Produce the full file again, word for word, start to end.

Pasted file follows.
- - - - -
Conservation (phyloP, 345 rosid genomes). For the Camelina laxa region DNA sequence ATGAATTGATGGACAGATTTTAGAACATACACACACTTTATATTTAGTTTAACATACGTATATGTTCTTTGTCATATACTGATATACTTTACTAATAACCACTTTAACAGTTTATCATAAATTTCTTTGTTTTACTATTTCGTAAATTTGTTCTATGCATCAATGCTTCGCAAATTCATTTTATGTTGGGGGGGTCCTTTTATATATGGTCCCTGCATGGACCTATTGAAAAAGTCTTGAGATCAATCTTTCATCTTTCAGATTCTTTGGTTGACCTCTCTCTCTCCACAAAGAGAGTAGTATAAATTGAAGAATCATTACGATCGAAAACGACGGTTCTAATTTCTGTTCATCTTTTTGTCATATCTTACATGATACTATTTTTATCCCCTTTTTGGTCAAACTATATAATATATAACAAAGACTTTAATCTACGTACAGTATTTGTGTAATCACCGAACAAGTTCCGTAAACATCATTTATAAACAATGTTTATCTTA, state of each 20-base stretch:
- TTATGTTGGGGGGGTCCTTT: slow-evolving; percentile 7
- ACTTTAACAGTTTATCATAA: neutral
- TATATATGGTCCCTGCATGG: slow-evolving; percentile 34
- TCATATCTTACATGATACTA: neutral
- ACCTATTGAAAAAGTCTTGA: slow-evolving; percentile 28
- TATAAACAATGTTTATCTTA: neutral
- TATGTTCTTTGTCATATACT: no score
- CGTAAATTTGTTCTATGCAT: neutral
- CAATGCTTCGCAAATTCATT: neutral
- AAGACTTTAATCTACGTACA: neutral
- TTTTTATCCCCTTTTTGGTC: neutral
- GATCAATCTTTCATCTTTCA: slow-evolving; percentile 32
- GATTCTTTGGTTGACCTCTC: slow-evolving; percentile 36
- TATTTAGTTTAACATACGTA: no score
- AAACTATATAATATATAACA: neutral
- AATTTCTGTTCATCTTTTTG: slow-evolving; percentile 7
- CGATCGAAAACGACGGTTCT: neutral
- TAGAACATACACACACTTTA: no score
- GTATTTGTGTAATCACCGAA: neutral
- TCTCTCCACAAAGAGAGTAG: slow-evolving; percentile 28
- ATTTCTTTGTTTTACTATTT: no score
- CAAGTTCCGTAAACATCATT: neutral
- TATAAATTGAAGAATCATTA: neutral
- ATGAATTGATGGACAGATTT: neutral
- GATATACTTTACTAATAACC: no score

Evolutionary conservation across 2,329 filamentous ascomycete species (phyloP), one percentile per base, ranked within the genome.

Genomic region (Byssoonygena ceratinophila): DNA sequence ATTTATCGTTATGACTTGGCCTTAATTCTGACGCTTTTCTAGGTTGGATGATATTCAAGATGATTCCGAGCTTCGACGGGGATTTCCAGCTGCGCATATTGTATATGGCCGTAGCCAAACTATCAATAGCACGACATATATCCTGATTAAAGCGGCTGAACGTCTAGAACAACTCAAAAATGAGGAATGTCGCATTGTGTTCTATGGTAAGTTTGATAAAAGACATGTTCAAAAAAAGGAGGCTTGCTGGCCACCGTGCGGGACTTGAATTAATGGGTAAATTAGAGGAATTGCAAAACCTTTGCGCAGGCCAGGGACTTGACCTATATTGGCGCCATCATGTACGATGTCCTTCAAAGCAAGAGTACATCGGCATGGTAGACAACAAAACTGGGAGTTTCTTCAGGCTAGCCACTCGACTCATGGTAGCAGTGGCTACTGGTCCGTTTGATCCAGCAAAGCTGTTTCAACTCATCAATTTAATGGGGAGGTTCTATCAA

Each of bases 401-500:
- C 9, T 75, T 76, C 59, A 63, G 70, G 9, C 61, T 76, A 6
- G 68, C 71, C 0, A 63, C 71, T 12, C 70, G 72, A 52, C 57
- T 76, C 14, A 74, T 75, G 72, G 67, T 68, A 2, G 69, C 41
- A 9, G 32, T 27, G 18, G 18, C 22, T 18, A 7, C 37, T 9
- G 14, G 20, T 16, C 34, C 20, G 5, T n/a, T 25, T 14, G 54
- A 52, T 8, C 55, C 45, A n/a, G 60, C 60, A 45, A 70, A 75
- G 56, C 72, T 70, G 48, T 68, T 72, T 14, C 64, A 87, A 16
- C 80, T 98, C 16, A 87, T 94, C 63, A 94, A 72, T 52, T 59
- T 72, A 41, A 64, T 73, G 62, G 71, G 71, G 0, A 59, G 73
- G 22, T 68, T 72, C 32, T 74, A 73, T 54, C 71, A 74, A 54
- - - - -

Conservation (phyloP, 345 rosid genomes). For the Camelina laxa region DNA sequence ATGAATTGATGGACAGATTTTAGAACATACACACACTTTATATTTAGTTTAACATACGTATATGTTCTTTGTCATATACTGATATACTTTACTAATAACCACTTTAACAGTTTATCATAAATTTCTTTGTTTTACTATTTCGTAAATTTGTTCTATGCATCAATGCTTCGCAAATTCATTTTATGTTGGGGGGGTCCTTTTATATATGGTCCCTGCATGGACCTATTGAAAAAGTCTTGAGATCAATCTTTCATCTTTCAGATTCTTTGGTTGACCTCTCTCTCTCCACAAAGAGAGTAGTATAAATTGAAGAATCATTACGATCGAAAACGACGGTTCTAATTTCTGTTCATCTTTTTGTCATATCTTACATGATACTATTTTTATCCCCTTTTTGGTCAAACTATATAATATATAACAAAGACTTTAATCTACGTACAGTATTTGTGTAATCACCGAACAAGTTCCGTAAACATCATTTATAAACAATGTTTATCTTA, state of each 20-base stretch:
- TTATGTTGGGGGGGTCCTTT: slow-evolving; percentile 7
- ACTTTAACAGTTTATCATAA: neutral
- TATATATGGTCCCTGCATGG: slow-evolving; percentile 34
- TCATATCTTACATGATACTA: neutral
- ACCTATTGAAAAAGTCTTGA: slow-evolving; percentile 28
- TATAAACAATGTTTATCTTA: neutral
- TATGTTCTTTGTCATATACT: no score
- CGTAAATTTGTTCTATGCAT: neutral
- CAATGCTTCGCAAATTCATT: neutral
- AAGACTTTAATCTACGTACA: neutral
- TTTTTATCCCCTTTTTGGTC: neutral
- GATCAATCTTTCATCTTTCA: slow-evolving; percentile 32
- GATTCTTTGGTTGACCTCTC: slow-evolving; percentile 36
- TATTTAGTTTAACATACGTA: no score
- AAACTATATAATATATAACA: neutral
- AATTTCTGTTCATCTTTTTG: slow-evolving; percentile 7
- CGATCGAAAACGACGGTTCT: neutral
- TAGAACATACACACACTTTA: no score
- GTATTTGTGTAATCACCGAA: neutral
- TCTCTCCACAAAGAGAGTAG: slow-evolving; percentile 28
- ATTTCTTTGTTTTACTATTT: no score
- CAAGTTCCGTAAACATCATT: neutral
- TATAAATTGAAGAATCATTA: neutral
- ATGAATTGATGGACAGATTT: neutral
- GATATACTTTACTAATAACC: no score

Evolutionary conservation across 2,329 filamentous ascomycete species (phyloP), one percentile per base, ranked within the genome.

Genomic region (Byssoonygena ceratinophila): DNA sequence ATTTATCGTTATGACTTGGCCTTAATTCTGACGCTTTTCTAGGTTGGATGATATTCAAGATGATTCCGAGCTTCGACGGGGATTTCCAGCTGCGCATATTGTATATGGCCGTAGCCAAACTATCAATAGCACGACATATATCCTGATTAAAGCGGCTGAACGTCTAGAACAACTCAAAAATGAGGAATGTCGCATTGTGTTCTATGGTAAGTTTGATAAAAGACATGTTCAAAAAAAGGAGGCTTGCTGGCCACCGTGCGGGACTTGAATTAATGGGTAAATTAGAGGAATTGCAAAACCTTTGCGCAGGCCAGGGACTTGACCTATATTGGCGCCATCATGTACGATGTCCTTCAAAGCAAGAGTACATCGGCATGGTAGACAACAAAACTGGGAGTTTCTTCAGGCTAGCCACTCGACTCATGGTAGCAGTGGCTACTGGTCCGTTTGATCCAGCAAAGCTGTTTCAACTCATCAATTTAATGGGGAGGTTCTATCAA

Each of bases 401-500:
- C 9, T 75, T 76, C 59, A 63, G 70, G 9, C 61, T 76, A 6
- G 68, C 71, C 0, A 63, C 71, T 12, C 70, G 72, A 52, C 57
- T 76, C 14, A 74, T 75, G 72, G 67, T 68, A 2, G 69, C 41
- A 9, G 32, T 27, G 18, G 18, C 22, T 18, A 7, C 37, T 9
- G 14, G 20, T 16, C 34, C 20, G 5, T n/a, T 25, T 14, G 54
- A 52, T 8, C 55, C 45, A n/a, G 60, C 60, A 45, A 70, A 75
- G 56, C 72, T 70, G 48, T 68, T 72, T 14, C 64, A 87, A 16
- C 80, T 98, C 16, A 87, T 94, C 63, A 94, A 72, T 52, T 59
- T 72, A 41, A 64, T 73, G 62, G 71, G 71, G 0, A 59, G 73
- G 22, T 68, T 72, C 32, T 74, A 73, T 54, C 71, A 74, A 54